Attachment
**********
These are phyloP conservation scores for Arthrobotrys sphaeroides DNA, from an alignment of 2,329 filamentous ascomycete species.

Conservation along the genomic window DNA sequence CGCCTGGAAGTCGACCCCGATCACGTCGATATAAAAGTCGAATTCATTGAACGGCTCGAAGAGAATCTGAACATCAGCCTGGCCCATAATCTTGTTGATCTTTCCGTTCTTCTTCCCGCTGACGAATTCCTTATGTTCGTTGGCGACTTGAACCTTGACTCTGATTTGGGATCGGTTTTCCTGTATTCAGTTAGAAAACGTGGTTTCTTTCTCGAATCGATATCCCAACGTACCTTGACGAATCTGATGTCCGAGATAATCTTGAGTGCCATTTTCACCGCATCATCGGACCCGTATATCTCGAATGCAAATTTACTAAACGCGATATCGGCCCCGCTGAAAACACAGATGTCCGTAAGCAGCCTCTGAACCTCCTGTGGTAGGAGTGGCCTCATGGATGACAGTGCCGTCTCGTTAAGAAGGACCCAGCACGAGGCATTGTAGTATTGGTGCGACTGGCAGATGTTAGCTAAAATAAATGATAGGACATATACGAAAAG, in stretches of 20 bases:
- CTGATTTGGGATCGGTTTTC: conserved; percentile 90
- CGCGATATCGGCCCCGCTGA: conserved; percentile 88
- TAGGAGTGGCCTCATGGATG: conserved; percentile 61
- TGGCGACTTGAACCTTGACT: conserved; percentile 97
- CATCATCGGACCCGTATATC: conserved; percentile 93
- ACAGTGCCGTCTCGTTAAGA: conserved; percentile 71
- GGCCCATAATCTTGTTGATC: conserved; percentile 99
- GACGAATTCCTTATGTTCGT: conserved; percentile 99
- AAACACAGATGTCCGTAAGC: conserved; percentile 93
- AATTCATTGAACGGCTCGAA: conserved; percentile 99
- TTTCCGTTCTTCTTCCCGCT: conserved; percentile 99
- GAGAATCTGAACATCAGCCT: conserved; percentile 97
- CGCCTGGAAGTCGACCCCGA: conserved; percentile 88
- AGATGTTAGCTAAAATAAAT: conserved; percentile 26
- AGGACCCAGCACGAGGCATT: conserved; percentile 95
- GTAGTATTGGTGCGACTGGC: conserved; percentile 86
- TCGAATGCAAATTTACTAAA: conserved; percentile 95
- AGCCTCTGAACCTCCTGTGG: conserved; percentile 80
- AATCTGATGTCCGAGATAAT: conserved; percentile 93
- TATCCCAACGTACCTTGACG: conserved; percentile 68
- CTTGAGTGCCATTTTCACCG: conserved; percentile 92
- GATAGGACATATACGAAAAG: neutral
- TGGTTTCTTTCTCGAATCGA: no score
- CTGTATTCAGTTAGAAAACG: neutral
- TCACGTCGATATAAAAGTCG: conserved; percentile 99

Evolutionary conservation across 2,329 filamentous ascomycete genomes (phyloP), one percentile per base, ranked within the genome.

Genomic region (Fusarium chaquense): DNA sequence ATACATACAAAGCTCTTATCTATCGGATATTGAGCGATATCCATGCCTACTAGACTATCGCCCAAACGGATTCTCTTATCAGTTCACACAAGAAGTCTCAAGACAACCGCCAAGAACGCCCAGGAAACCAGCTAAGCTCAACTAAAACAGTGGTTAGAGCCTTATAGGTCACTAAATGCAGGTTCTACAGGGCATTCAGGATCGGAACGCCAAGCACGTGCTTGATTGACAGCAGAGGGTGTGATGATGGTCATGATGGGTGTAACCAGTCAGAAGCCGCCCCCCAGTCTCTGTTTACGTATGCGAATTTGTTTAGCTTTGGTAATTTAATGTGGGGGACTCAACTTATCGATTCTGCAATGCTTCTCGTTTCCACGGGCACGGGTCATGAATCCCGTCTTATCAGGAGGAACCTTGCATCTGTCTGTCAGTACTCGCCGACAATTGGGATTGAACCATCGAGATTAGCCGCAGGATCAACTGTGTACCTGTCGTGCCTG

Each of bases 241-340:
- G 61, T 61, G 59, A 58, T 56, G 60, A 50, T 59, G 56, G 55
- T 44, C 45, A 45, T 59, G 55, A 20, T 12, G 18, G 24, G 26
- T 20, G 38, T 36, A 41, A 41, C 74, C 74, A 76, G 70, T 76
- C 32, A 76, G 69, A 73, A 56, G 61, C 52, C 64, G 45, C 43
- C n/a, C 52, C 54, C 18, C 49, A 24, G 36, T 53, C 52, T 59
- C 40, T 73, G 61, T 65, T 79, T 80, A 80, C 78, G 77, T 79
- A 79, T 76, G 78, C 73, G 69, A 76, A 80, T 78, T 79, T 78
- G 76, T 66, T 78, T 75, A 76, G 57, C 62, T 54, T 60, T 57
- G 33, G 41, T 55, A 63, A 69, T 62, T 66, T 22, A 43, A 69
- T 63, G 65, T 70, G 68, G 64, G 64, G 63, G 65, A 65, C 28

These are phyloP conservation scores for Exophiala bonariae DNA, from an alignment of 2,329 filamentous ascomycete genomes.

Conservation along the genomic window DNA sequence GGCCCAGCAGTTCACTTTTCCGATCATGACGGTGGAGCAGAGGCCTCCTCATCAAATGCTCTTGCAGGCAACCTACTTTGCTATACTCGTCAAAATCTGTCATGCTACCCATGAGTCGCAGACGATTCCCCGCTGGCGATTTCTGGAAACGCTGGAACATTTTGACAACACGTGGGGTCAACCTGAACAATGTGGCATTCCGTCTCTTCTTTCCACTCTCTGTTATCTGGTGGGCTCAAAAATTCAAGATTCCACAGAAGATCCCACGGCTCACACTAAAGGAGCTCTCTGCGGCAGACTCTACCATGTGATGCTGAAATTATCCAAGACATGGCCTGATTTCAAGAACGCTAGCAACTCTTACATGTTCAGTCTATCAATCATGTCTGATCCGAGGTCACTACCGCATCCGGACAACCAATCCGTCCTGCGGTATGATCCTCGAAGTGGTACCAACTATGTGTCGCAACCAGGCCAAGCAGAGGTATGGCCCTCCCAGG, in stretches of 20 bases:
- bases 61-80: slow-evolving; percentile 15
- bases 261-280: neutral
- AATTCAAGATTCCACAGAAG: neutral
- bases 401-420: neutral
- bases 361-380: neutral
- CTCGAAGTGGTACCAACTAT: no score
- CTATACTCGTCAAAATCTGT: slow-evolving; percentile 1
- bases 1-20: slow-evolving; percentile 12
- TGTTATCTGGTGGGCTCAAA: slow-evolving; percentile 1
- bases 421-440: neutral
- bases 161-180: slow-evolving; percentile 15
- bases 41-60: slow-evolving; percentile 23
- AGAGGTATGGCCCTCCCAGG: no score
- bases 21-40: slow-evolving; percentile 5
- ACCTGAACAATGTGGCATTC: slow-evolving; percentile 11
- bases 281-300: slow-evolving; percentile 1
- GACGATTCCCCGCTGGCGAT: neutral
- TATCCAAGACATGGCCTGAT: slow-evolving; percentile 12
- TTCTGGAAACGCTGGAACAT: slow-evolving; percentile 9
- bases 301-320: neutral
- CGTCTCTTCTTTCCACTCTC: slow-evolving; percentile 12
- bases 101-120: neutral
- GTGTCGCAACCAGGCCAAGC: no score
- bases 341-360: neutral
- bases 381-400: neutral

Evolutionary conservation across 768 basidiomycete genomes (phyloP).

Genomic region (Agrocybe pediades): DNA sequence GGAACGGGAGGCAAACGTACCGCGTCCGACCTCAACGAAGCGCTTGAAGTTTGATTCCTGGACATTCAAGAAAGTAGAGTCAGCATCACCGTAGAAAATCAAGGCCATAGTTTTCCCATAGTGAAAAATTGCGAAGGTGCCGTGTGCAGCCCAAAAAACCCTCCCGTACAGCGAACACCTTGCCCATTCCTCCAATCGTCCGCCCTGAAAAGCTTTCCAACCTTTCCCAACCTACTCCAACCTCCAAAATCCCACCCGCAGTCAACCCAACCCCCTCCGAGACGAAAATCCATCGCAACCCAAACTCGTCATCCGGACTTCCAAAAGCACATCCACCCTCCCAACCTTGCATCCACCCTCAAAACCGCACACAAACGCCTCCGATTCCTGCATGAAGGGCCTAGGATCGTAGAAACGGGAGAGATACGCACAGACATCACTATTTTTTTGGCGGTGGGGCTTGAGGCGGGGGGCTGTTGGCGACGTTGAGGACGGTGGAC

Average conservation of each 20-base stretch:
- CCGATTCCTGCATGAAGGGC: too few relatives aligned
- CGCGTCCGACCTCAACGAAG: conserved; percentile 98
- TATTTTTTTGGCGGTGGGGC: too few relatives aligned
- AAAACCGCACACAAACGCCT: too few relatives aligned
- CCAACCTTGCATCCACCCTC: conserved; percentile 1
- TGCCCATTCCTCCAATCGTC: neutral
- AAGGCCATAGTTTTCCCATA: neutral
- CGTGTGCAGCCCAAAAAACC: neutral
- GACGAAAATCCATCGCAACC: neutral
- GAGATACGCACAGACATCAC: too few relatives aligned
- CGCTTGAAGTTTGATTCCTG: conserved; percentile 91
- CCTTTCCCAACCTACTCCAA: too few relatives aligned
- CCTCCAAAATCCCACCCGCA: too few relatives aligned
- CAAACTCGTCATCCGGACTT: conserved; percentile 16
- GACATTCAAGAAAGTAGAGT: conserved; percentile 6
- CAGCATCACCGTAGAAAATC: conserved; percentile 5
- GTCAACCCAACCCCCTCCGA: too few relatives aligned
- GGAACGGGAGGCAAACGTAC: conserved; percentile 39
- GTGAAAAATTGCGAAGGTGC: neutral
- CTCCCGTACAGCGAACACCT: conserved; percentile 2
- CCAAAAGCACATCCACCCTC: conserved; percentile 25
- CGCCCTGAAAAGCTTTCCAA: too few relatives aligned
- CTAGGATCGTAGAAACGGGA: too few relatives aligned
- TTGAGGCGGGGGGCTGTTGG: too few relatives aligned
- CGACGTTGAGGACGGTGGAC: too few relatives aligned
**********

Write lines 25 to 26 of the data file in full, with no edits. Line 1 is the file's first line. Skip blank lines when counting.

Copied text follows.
- TGGTTTCTTTCTCGAATCGA: no score
- CTGTATTCAGTTAGAAAACG: neutral